I don't know that the Greens were part of this, but Labor's major contribution to the health debate in recent years was that outrageous lie that the government was intending to sell Medicare. Everybody knew beforehand, they knew on election day and they know now that was nothing more than an unmitigated lie, a fabrication made up by the Labor Party's propaganda machine, and yet it worked. It convinced a lot of people to vote for the Labor Party at the last election. That was an unmitigated lie. What this government has shown is that it is intending to move ahead with the health debate.

I digress slightly to think of the system in Queensland. It was only 2½ years ago that the Newman government was in power and, in that time, it stopped the waiting lists in the public hospitals. They got rid of a lot of people, a lot of those Labor apparatchiks who were employed in the middle level in the hospital area. They weren't doctors or nurses; they were just the normal sort of mid-level clerical people that the Labor Party are so fond of finding jobs for, because they are mainly Labor Party branch members. Lawrence Springborg, to his very great credit, had a hospital system in Queensland that was actually working. There was a dental system that provided private practitioners around the state with the money to look after the teeth of all and everybody, even those who couldn't afford it. It was, for a short period of time, a wonderful health system in Queensland, and that's similar to what the coalition does with health at a federal level.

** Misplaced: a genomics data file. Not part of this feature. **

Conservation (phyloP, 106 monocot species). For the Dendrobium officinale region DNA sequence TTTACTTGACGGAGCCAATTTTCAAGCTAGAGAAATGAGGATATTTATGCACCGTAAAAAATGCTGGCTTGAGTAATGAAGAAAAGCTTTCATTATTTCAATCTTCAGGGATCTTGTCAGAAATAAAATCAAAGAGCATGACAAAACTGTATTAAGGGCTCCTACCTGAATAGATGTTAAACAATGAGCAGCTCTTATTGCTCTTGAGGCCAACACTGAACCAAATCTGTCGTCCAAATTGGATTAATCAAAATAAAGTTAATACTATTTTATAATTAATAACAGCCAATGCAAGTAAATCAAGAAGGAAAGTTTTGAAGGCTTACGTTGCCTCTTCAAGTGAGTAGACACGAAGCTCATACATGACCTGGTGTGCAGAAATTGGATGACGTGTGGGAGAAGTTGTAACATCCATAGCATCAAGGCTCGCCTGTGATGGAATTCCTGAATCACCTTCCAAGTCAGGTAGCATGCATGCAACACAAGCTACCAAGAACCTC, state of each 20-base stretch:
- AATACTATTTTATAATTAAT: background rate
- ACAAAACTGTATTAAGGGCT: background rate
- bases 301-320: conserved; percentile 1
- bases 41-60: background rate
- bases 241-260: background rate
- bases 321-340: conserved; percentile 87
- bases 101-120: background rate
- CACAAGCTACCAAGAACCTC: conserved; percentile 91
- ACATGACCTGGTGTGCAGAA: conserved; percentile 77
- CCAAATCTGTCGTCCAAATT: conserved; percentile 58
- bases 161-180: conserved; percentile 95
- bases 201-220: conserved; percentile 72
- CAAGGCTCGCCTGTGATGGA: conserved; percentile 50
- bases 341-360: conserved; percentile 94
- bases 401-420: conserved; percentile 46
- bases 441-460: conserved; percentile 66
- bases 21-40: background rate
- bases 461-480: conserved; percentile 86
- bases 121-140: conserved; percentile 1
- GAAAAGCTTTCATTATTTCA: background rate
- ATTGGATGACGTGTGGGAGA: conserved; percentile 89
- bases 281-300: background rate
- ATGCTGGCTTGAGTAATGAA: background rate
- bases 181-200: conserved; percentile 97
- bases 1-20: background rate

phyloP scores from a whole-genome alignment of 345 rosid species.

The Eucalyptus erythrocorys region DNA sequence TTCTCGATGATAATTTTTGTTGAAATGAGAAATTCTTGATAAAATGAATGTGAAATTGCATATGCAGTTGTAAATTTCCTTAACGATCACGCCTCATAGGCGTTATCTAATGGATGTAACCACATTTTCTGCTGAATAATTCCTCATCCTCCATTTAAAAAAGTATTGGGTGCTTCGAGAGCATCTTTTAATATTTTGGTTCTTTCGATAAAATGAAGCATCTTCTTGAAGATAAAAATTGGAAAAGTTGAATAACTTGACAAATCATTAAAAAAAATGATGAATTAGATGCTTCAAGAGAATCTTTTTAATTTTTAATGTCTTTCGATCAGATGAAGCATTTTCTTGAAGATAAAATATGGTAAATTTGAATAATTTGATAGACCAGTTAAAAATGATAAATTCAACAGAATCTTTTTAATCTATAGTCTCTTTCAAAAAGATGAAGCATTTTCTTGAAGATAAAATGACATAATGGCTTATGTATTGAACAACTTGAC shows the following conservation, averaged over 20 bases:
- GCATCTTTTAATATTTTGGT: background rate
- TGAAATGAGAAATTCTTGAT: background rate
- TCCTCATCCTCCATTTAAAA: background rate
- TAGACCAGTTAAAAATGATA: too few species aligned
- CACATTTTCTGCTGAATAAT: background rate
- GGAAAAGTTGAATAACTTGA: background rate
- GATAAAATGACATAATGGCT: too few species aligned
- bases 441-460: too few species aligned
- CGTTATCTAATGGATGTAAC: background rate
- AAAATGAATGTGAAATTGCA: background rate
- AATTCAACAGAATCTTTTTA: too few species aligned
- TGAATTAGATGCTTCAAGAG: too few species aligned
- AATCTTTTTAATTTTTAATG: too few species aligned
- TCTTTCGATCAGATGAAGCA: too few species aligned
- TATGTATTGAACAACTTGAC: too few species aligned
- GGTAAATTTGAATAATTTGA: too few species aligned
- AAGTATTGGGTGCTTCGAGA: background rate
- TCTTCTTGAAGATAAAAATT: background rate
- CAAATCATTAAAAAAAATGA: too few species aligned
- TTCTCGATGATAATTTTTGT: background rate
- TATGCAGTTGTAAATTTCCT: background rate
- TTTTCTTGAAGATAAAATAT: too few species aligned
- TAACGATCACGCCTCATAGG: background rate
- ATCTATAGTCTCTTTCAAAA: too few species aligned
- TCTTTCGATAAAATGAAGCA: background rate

The health minister is already involving himself in the substantial reform of private health insurance, and some of my colleagues in this debate would have spoken about it. I want to, particularly in the short time left to me, talk about private health insurance reforms and discounts for 18- to 29-year-olds. Insurers in Australia will be making private health insurance more affordable for young Australians, and that's what every young Australian aspires to—I shouldn't use the 'aspiration' word; people opposite me won't know what I'm talking about. From 1 April next year, insurers will be able to offer discounted private hospital cover to people aged 18 to 29. Legislation currently prevents insurers from offering premium discounts to people on the basis of their age. But insurers will be able to offer that premium discount to offer hospital cover of up to two per cent for each year that a person is under 30 to a maximum of 10 per cent for 18- to 25-year-olds, and these discounts will be gradually phased out once the policy holder turns 40. This is important, because private health insurance cover provides consumers with greater choice in the provision of treatment, access to shorter waiting times and coverage for some services that are not funded by Medicare.

Younger Australians, particularly those under the age of 30, have far lower rates of private health insurance participation than most other age groups. This means that young people are currently missing out on the benefits of private health insurance, which I'd suggest everyone in this chamber take advantage of. The viability and sustainability of private health insurance relies upon a broad membership base. Encouraging more young people to take out private health insurance will, therefore, benefit everyone. This will really improve the affordability of private health insurance for young Australians, increasing their access to private hospital services. The lower premiums will encourage more young Australians to purchase private health insurance. With lower premiums, taxpayers will save $16 million over four years on private health insurance rebates, and these premiums for hospital cover, for young Australians, will be up to 10 per cent cheaper. That's just one of many reforms that this government, and our wonderful health minister, Mr Hunt, is looking at, again, to improve Australia's health system. I think it's uncontested that Australia has the best health system of anywhere in the world, and we in the coalition government intend to make it even better in a sustainable—that is, a paid for—way.